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Heading for Mars – one semester at a time

The new “Mars” series on TV looks like pure fantasy sci-fi – but students right here on campus are already working hard to make such dreams a reality.

By Mark Cox

November 28, 2016

Mars is the fourth planet from the sun and gets its red color from iron oxide in the soil. Its average temperature is minus 80 degrees Fahrenheit.
Mars is the fourth planet from the sun and gets its red color from iron oxide in the soil. Its average temperature is minus 80 degrees Fahrenheit.

It’s easy to get lost in the swooping vistas and fiery-colored skylines of “Mars,” which debuted Nov. 14 on the National Geographic Channel.

Half drama and half documentary, the genre-busting show takes a novel approach – mixing an actor-led fictional mission to Mars with real “talking head” boffins (British slang for scientists or engineers), waxing lyrical about how close we are to reaching the red planet.

But really, just how realistic are such ambitions? If you ask the team from MSU Denver’s very own “space-race” program (yes, there is one), you’ll get an emphatic answer: very realistic.

High achievers

The Students for the Exploration and Development of Space (SEDS) group comprises students from the three Auraria Campus universities. And they really know their space stuff.

Last year, for example, they took part in a robotics design challenge that involved putting their creations through their paces in actual sand dunes – to accurately replicate Mars conditions. And MSU Denver alumna Dara Dotz recently had the satisfaction of seeing a zero gravity 3-D printer she helped create make it to the International Space Station – the largest structure humans have ever put into space.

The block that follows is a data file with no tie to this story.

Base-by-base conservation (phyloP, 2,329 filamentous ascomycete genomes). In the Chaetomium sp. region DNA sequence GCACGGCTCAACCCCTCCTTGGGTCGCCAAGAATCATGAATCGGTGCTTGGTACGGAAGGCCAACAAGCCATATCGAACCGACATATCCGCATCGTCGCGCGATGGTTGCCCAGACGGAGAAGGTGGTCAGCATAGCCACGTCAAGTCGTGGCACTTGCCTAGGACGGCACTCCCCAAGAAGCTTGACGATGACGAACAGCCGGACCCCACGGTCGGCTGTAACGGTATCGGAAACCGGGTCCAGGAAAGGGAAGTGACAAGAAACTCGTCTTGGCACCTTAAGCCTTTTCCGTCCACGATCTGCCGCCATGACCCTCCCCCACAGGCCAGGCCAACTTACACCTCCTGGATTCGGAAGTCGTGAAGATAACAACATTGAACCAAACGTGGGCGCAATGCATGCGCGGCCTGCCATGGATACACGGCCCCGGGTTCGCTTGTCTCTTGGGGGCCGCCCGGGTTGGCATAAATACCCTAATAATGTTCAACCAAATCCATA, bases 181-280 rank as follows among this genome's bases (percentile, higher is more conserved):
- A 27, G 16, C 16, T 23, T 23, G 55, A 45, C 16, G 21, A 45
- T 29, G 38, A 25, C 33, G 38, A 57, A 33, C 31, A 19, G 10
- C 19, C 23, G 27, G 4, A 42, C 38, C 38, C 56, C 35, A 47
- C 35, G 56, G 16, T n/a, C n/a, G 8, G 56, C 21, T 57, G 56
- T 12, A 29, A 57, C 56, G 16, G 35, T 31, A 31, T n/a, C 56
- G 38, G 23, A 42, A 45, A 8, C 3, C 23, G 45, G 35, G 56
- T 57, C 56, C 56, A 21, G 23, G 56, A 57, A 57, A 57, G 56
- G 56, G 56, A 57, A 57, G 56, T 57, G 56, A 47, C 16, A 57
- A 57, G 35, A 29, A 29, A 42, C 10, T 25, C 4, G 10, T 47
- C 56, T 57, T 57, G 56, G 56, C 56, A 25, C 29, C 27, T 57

In short, our students bat above their average when it comes to negotiating the final frontier. So it’s no surprise that they are especially attractive to – and regularly secure work placements with – local NASA contractors. That’s because MSU Denver offers space-friendly courses in advanced manufacturing, such as advanced additive processes (3-D printing) and composites engineering.

Bright prospects

It also does no harm that the University has Aaron Brown as associate professor in its Department of Mechanical Engineering Technology. Before arriving here, Aaron helped design the landing mechanism for the globally famous Mars Curiosity Rover, which means he knows a thing or two about the red planet.

Even still, one of Aaron’s greatest satisfactions comes from empowering his students to become the next generation of scientific wunderkinds. He said, “Colorado is one of the biggest players in space exploration and NASA activities – and we acknowledge that through our curriculum. Much of what we do is aimed squarely at training students in the specialist skills they will need to get ahead in this exciting industry.”

The sky’s the limit, they used to say. But for some of MSU Denver students, it looks like that’s only the beginning of the story…

Watch the video trailer for the new “Mars” series.

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